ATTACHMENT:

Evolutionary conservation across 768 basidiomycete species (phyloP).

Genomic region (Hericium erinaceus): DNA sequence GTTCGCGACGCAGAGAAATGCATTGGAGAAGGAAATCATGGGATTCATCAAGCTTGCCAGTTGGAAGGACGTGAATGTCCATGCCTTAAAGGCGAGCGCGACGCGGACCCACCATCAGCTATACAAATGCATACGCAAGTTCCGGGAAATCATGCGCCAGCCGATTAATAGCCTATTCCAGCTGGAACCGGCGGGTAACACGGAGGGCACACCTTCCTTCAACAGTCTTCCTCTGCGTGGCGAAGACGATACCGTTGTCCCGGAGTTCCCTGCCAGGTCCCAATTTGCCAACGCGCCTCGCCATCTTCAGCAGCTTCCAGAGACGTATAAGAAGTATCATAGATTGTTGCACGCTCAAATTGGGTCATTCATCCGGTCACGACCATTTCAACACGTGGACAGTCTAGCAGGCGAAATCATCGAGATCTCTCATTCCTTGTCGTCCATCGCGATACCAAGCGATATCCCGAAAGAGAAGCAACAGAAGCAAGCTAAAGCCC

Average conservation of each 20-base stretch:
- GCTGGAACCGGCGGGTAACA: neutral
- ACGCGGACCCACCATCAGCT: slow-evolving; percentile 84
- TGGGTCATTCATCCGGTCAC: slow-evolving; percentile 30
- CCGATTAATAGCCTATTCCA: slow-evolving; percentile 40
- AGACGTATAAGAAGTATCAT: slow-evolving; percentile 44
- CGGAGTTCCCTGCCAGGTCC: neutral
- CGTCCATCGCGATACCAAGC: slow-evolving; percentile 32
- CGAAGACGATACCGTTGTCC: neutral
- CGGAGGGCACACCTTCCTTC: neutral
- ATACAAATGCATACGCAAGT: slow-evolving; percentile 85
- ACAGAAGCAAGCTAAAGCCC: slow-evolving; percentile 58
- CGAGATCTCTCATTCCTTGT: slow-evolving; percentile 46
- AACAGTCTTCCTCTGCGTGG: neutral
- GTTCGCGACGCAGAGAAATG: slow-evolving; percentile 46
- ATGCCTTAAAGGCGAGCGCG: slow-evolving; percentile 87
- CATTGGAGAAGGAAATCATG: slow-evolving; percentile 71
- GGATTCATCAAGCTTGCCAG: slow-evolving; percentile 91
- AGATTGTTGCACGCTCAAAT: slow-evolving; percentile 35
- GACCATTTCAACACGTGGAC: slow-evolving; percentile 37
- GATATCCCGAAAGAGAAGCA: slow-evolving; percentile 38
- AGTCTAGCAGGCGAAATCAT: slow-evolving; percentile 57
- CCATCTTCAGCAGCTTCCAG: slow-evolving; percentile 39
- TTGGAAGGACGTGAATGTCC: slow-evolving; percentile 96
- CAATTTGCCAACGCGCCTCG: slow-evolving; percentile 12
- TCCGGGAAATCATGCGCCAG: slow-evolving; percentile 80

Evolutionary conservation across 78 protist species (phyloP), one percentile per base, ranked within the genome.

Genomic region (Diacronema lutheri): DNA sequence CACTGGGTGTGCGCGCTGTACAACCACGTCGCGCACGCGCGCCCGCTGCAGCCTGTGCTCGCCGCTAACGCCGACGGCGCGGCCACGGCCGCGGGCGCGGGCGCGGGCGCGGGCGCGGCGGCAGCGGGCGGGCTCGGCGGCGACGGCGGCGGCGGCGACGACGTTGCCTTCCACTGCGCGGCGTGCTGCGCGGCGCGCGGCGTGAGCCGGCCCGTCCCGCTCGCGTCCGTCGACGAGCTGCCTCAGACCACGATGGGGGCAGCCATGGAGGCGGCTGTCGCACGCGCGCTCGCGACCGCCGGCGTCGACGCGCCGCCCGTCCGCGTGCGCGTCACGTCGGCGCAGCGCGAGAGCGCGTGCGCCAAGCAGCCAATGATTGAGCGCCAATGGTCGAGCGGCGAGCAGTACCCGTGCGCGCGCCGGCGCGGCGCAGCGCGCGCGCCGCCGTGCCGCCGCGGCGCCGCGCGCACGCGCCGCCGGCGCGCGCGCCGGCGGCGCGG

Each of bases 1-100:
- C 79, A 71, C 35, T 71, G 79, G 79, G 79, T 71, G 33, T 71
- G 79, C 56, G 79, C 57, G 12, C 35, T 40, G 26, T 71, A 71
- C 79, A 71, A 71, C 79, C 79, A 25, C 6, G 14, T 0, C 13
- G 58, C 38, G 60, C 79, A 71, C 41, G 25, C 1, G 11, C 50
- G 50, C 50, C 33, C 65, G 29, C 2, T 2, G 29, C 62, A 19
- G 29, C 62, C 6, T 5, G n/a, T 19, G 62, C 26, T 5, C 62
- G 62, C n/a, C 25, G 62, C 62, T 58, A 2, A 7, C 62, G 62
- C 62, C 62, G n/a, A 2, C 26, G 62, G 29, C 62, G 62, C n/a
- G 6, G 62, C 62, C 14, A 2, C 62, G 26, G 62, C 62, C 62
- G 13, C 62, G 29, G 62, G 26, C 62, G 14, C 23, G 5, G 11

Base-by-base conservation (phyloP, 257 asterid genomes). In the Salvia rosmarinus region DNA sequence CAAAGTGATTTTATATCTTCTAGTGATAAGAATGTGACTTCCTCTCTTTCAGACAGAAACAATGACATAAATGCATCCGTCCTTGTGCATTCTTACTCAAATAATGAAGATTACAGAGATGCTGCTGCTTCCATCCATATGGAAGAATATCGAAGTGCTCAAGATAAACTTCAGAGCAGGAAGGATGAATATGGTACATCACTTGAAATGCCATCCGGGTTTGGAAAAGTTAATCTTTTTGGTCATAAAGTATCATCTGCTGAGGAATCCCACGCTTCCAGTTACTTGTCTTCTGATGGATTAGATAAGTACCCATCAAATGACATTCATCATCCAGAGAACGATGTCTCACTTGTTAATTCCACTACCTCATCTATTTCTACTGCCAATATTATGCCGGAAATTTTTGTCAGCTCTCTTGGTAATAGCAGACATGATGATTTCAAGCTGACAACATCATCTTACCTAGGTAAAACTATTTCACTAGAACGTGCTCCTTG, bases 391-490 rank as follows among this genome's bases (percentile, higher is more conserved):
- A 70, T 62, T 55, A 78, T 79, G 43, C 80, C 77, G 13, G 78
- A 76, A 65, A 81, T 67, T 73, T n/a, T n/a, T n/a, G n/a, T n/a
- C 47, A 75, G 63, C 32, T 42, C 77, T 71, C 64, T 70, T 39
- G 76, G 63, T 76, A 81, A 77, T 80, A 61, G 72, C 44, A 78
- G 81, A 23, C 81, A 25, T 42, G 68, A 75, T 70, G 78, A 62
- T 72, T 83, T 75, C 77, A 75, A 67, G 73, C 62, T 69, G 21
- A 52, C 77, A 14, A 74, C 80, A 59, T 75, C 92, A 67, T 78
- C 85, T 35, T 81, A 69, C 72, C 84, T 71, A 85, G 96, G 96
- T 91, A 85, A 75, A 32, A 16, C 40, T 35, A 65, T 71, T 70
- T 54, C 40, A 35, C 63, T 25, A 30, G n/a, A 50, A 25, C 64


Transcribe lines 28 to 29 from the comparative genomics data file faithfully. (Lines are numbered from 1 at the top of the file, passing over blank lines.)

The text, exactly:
- TCCGGGAAATCATGCGCCAG: slow-evolving; percentile 80

Evolutionary conservation across 78 protist species (phyloP), one percentile per base, ranked within the genome.